Now it becomes more complicated as energy demands shift to this system. The glycolytic system is the “next in line” tool after the ATP-PC system runs its course. Dietary carbohydrates supply glucose that circulates in the blood or is stored as glycogen in the muscles and the liver. Blood glucose and/or or stored glycogen is broken down to create ATP through the process of glycolysis. Like the ATP-PC system, oxygen is not required for the actual process of glycolysis (but it does play a role with the byproduct of glycolysis: pyruvic acid). It is estimated glycolysis can create energy at approximately 16 calories per minute.
Here is where it gets interesting. After maximum power declines around 12 seconds, further intense activity up to approximately 30 seconds results in lactic acid accumulation, a decrease in power, and consequent muscle fatigue. This high, extended effort is labeled “fast” glycolysis. Exerting further effort up to approximately 50 seconds results in another drop in power due to the shift in dependence on the oxidative system. Bottom line: it is getting tougher.
Example: think of an all-out sprint, to a slower jog, to an eventual walk. That is the progression of the three energy systems when going all-out.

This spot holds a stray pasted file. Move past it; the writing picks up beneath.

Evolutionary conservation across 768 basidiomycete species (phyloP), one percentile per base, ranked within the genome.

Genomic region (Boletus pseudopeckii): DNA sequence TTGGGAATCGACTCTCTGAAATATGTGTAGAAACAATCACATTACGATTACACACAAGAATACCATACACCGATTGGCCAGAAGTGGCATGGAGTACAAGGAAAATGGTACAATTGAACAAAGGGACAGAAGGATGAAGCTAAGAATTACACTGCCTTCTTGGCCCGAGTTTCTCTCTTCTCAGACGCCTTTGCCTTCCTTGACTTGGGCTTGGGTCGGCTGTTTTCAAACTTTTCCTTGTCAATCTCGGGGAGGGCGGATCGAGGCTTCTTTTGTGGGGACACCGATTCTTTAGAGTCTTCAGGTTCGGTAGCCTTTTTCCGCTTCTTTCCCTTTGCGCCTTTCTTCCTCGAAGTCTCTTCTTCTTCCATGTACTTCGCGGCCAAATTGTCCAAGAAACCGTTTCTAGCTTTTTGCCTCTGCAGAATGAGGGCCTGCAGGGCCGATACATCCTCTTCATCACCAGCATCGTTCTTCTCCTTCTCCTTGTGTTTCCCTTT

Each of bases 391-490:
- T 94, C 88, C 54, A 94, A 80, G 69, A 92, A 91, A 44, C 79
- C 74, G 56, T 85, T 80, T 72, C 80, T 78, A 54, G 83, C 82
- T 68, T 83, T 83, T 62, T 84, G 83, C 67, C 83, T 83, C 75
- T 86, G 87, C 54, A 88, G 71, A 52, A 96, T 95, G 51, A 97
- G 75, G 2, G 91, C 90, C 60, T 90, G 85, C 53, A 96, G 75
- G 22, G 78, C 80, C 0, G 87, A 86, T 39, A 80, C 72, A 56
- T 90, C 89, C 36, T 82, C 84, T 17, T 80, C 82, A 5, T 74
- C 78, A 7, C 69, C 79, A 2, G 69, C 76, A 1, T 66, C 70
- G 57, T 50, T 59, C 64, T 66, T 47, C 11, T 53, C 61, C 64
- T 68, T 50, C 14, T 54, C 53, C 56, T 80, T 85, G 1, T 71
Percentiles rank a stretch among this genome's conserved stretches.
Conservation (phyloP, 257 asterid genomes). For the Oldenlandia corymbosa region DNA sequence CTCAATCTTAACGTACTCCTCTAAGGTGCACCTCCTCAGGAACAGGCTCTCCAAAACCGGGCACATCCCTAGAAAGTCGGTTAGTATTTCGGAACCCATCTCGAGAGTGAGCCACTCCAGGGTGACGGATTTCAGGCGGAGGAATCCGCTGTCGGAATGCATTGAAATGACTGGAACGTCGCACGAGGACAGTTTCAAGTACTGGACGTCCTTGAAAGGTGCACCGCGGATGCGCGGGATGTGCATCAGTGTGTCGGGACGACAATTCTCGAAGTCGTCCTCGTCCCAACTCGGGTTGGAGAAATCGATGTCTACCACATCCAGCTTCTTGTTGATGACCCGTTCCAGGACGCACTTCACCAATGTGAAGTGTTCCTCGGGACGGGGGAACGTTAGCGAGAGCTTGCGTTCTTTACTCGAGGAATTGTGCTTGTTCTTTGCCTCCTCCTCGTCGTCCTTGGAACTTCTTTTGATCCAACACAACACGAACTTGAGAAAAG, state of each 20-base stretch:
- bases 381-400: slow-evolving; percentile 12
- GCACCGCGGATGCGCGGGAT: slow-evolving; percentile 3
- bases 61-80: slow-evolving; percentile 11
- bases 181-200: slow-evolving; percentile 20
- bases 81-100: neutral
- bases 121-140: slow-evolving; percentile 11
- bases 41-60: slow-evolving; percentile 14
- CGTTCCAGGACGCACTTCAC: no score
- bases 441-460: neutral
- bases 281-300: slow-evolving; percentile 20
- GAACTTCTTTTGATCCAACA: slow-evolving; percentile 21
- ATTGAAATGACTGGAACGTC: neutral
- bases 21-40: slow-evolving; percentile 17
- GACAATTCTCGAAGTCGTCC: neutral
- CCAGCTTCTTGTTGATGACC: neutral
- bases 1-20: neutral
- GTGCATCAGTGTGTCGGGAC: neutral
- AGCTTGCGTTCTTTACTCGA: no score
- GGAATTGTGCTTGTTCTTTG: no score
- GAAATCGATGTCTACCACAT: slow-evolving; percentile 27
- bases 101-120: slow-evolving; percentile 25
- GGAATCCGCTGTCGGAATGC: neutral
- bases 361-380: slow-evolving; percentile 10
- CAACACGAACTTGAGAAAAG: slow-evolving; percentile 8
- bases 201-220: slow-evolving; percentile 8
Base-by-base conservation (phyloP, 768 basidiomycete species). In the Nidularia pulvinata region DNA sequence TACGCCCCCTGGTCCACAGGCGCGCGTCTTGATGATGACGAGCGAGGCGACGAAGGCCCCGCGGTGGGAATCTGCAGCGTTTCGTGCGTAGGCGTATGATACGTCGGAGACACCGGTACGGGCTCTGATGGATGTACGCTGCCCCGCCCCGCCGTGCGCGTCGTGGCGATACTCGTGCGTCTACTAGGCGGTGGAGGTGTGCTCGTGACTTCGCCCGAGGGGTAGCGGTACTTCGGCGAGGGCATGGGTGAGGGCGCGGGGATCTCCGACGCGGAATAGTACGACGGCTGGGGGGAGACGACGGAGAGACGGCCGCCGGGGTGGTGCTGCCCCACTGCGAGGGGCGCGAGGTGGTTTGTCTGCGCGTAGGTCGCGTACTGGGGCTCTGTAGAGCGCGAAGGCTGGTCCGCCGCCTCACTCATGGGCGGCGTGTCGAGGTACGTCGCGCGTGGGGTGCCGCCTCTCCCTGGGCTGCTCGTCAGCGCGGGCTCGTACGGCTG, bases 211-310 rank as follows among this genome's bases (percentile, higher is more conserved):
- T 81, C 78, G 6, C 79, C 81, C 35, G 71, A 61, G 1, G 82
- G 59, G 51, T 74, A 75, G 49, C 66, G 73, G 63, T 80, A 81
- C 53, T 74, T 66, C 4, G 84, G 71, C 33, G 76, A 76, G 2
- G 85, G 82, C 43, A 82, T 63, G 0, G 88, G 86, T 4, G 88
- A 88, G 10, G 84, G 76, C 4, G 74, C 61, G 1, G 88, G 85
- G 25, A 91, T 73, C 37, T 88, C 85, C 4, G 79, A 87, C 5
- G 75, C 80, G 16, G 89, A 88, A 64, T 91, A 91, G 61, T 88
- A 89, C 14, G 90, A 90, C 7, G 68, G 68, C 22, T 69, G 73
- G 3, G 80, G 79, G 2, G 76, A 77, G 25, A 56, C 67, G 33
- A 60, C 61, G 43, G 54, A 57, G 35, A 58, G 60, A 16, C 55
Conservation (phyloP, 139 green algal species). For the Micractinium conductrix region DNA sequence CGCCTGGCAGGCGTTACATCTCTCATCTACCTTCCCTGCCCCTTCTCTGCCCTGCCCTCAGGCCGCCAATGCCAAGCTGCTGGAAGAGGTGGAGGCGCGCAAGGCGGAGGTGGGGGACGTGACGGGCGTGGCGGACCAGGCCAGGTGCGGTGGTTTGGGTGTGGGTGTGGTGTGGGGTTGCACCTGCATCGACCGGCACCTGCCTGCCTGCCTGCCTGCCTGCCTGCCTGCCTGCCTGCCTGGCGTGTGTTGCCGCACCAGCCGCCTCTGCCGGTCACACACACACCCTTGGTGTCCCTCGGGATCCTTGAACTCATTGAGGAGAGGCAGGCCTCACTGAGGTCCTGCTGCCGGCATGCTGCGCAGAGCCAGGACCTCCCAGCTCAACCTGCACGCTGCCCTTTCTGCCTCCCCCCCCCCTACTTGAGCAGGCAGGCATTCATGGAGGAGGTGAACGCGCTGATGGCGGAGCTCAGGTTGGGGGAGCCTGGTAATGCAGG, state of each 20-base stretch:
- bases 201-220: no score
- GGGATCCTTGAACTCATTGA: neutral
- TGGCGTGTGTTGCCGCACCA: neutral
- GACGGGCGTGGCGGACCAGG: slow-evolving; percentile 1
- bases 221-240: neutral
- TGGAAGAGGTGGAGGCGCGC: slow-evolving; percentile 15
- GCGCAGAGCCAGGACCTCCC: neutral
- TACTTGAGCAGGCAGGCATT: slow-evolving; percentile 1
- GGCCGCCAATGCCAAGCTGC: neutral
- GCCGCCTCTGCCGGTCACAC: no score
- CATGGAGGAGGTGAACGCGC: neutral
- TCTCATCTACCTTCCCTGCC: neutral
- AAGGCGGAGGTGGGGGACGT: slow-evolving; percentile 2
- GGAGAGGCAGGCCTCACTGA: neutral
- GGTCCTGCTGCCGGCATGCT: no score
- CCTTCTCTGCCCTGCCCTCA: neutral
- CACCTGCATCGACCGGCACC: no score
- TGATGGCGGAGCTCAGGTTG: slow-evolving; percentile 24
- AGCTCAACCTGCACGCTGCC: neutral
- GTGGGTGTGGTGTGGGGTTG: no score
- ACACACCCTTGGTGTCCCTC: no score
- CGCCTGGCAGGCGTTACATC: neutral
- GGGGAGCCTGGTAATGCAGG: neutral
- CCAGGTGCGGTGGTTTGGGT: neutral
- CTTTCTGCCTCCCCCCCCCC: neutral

Enter “slow” glycolysis into the discussion (warning: more science jargon ahead, but hang in there). Recall the byproduct of glycolysis is pyruvic acid. In fast glycolysis, more power can be generated, but pyruvic acid is converted to lactic acid and fatigue ensues quickly. Slow glycolysis is different. Relatively less power is generated, but pyruvic acid is converted to acetyl coenzyme A (acA), fed through the oxidative Krebs cycle, more ATP is produced, and fatigued is delayed. Thus, extreme fatigue can be avoided (but relatively less-intense effort can continue to be expressed) in slow glycolysis as compared to fast glycolysis.
Examples: any moderately-long runs such as 200-400 yards, a 1:30 effort of all-out MMA maneuvers, or a one-minute full-court press - offense display - and another full-court press effort in basketball.